Sometimes in the midst of all our political insanity and inanity, something so refreshing sneaks into your day that it makes you hopeful for humanity again. (I’m a real live grumpy old fart, so that’s saying something).
I stumbled across a handful of interesting “reaction” videos, which I’ve been informed are all the rage. It’s a 3‑step process:
- Someone does a thing on video.
- Someone else watches the first person doing a thing on video, and also records themselves watching the video. And finally
- Everyone else in the country watches the second person watching the first person.
The video I stumbled across was a rap fan hearing Lynyrd Skynyrd’s “Free Bird” for the first time. People hearing “Free Bird” for the first time is apparently bleeding-edge popular right now, because there were dozens more videos of younger rap fans hearing “Free Bird,” with many of them watching Skynyrd’s landmark live performance at the Oakland Coliseum on July 2, 1977 (not only because it was an amazing performance, but also because it was just a few months before the plane crash that killed Ronnie Van Zant, Steve Gaines, and other road crew, in addition to both pilots.)
I included a few of these reaction videos at the end of this post; there are dozens more.
It was a lot of fun to see the performance through these kids’ eyes (one of them wasn’t sure how to pronounce Lynyrd Skynyrd, but then pretty obviously saw a photo of their debut album Lynyrd Skynyrd (Pronounced ‘Lĕh-‘nérd ‘Skin-‘nérd) and said “Oh, I guess it’s pronounced ‘Lĕh-‘nérd ‘Skin-‘nérd‘”).
Something felt off-kilter, though. It felt like watching a classic movie with a few chunks chopped off to fit it around all the informercials.
Anyway, one of the rap fans’ reactions I didn’t expect was when the song segued from the final chorus to the legendary guitar outro. Like everyone else in my generation, I tolerate the first half of the song while I’m waiting for the guitars to kick in, so it was fun to watch these newbies sit up and say, “Whoa! What’s this?”
My favorite reaction was from YouTuber PinkMetalHead, who looked puzzled at Gary Rossington’s slide guitar bird chirping, then got sidetracked looking at everyone’s hair (no, really). But I’m not making fun of her; the whole point was that she was watching 45-year-old concert footage and wasn’t afraid to open up to it. When the outro started, she said, “Who’s responsible for all this guitar stuff?” The video cut to Allen Collins stomping around with his Gibson Firebird and she said “Oh, it’s him!” No, PinkMetalHead; it was all of them (Rossington, Collins and Gaines).
In short, all the reaction video folks honestly loved “Free Bird” and said some version of “How have I never heard of this song or even this band?!” But like I said, something was off-kilter, and it took me a while to figure out what it was. It wasn’t what they said, it was what they didn’t say:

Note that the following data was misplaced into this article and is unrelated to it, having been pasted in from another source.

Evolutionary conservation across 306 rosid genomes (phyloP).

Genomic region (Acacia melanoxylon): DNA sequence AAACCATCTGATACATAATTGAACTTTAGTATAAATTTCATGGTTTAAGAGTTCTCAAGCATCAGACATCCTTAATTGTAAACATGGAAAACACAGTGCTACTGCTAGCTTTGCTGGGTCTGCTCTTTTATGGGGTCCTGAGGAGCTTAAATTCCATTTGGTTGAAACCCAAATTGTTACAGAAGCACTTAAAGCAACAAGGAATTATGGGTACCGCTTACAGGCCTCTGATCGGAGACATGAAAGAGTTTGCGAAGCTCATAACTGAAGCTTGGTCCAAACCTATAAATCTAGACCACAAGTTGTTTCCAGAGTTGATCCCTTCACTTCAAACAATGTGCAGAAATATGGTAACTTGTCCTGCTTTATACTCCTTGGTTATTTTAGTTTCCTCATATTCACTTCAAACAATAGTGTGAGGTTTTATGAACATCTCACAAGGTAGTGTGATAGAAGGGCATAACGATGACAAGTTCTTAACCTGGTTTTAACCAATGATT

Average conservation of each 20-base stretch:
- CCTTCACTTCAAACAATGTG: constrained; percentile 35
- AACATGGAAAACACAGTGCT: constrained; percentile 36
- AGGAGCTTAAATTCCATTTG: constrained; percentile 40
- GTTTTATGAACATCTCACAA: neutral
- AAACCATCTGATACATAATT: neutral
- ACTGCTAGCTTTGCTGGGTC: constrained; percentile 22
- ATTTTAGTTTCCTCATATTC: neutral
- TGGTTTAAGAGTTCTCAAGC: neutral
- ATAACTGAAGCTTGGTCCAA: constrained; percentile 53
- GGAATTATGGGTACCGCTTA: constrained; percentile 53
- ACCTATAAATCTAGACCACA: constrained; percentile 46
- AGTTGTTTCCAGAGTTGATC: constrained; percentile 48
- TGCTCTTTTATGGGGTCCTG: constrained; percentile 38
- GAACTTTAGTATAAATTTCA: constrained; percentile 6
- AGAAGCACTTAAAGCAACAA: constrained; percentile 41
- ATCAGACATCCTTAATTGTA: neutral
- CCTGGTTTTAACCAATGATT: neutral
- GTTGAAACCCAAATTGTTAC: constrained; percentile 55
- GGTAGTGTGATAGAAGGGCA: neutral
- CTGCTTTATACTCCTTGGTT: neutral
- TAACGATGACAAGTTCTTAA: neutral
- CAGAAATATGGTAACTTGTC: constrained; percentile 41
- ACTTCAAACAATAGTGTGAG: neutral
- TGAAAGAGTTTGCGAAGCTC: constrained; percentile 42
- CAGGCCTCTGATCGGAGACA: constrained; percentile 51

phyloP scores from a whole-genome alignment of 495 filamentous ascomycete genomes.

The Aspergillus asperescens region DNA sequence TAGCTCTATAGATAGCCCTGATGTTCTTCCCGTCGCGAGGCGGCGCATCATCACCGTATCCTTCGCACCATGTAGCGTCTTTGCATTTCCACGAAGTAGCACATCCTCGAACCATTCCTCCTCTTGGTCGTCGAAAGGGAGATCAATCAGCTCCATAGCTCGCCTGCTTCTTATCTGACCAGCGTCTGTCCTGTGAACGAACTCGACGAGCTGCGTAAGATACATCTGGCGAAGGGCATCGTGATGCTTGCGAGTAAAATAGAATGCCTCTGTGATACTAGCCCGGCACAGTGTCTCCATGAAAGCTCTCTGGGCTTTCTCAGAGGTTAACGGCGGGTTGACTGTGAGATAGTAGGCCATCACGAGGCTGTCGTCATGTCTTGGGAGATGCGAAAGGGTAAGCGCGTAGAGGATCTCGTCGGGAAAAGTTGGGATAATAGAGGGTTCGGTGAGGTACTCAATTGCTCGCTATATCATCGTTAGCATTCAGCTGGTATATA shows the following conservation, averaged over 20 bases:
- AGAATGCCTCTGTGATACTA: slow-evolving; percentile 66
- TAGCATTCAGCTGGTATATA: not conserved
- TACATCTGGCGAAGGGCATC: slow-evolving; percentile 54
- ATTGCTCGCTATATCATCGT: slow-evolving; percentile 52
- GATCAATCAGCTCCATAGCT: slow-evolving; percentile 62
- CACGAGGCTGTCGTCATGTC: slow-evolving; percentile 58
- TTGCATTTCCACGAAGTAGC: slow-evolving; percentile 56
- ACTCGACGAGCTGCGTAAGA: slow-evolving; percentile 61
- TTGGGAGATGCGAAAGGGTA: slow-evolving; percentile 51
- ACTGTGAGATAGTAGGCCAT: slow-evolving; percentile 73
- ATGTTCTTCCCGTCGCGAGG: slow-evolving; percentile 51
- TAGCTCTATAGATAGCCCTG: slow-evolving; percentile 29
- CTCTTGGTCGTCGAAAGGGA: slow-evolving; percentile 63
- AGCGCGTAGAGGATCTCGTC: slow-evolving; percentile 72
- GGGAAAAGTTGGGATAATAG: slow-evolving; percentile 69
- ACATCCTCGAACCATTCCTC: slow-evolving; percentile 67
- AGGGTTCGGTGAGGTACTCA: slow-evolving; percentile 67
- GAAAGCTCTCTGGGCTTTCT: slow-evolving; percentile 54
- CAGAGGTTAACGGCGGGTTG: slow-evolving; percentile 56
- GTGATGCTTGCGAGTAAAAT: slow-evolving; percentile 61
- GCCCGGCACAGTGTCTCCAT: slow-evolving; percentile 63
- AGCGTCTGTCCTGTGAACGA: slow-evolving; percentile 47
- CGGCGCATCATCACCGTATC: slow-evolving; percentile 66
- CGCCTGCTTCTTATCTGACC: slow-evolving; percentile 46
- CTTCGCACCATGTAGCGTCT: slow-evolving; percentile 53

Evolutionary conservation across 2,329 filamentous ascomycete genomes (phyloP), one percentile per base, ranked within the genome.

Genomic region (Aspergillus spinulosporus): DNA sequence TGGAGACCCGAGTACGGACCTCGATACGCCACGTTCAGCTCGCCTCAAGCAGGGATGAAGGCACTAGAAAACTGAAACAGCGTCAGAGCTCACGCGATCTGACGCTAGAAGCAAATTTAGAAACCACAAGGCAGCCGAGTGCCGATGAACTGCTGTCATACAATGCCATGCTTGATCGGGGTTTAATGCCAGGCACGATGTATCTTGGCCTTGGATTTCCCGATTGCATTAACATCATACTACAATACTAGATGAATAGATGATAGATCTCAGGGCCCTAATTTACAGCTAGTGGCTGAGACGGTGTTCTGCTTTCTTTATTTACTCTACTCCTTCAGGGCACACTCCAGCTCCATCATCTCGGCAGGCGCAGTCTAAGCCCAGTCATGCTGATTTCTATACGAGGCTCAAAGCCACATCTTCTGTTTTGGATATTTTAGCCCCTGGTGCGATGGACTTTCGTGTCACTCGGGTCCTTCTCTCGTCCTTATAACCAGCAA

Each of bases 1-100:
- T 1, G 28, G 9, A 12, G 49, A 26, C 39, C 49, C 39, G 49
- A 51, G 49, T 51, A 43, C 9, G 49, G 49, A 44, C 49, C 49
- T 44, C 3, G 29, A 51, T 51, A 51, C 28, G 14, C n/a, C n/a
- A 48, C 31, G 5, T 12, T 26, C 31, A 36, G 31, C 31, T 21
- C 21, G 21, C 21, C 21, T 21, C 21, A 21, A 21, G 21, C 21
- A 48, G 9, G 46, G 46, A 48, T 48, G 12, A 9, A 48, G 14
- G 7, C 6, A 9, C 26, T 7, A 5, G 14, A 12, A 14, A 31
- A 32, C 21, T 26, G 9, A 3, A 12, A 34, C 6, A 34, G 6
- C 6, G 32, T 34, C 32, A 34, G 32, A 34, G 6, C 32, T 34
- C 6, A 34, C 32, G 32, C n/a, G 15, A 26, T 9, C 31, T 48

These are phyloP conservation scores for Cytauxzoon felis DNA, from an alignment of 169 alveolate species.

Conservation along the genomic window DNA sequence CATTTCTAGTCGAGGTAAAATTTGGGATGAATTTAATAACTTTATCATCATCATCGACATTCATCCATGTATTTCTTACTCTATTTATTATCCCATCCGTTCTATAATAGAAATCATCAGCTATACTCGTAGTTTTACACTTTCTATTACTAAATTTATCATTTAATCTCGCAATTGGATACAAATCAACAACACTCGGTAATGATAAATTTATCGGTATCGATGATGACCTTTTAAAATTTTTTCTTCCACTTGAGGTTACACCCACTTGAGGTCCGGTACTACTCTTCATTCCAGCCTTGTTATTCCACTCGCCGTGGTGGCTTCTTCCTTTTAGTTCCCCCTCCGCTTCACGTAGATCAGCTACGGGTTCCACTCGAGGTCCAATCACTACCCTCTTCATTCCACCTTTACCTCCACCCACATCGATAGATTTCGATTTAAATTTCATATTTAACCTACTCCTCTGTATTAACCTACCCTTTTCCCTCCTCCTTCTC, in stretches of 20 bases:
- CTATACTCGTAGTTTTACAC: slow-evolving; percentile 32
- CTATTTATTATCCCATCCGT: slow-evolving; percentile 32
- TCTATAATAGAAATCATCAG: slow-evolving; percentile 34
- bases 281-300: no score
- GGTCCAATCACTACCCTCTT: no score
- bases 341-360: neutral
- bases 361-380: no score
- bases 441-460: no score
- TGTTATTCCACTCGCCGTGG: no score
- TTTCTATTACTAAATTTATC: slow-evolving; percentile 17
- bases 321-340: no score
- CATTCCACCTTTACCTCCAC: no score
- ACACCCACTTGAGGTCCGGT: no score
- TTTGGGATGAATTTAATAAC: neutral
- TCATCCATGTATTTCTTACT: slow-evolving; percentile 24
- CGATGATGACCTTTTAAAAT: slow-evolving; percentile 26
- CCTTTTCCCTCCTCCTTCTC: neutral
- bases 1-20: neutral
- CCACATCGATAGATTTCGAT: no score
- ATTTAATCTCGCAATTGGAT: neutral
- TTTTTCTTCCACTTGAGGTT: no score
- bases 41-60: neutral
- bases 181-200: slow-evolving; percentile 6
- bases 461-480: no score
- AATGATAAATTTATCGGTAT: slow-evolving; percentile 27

The stage backdrop was an enormous Confederate flag.
There it hangs all through the video, having the unmitigated audacity to, you know, exist. It’s a good 20 feet high and 50-some-odd feet wide. And no one cared.
This wasn’t a video that predated cancel culture; it was posted in October 2020. And the concert wasn’t some Jim Crow state holdover; it was in 1977 at the Oakland Coliseum, which was and still is literally across the street from Berkeley University, fer chrissake!
The official video of “Free Bird” from the concert has 40,000+ comments. All the reaction videos have tens of thousands of comments too.
So far I haven’t found a single comment from the woke/cancel culture/SJW crowd demanding YouTube delete the videos. No one’s heads melted or exploded Raiders of the Lost Ark-style. Impromptu lynchings stubbornly refused to happen. No one started throwing Molotov cocktails.
Isn’t that refreshing? We’ve got a musical legacy that’s shared and cherished by millions of people from four generations of Americans, and nobody’s fighting over the band’s origins.
I’ve said this before and I’ll say it again: The things that unite us are far bigger and more powerful than the things that divide us.
In 2013, when I was 51, I got to check an item off my bucket list when I saw Skynyrd at the Colorado State Fair in Pueblo. I lived in Colorado for 20 years but was still surprised at that concert:
There are five enormous military installations comprising tens of thousands of personnel within 40 miles of Pueblo: Peterson Air Force Base, Fort Carson, NORAD, Schriever Air Force Base, and the Air Force Academy. Pueblo itself has thousands of blue-collar diehard union types.
About half of the folks who came to see Lynyrd Skynyrd that night were people of color: I saw black, Latino and Native American folks there. Once again, there was a huge Confederate flag backdrop behind the stage; once again, no one cared.
When Disney dumped Gina Carano, her response was “They can’t cancel us if we don’t let them.”
Remember the Vietnam-era poster saying “Suppose they gave a war and nobody came”?
What if Cancel Culture threw another tantrum and nobody paid attention?
What if BLM tried to start another race riot and nobody came?
The things that unite us are far more important and more powerful than the things that divide us.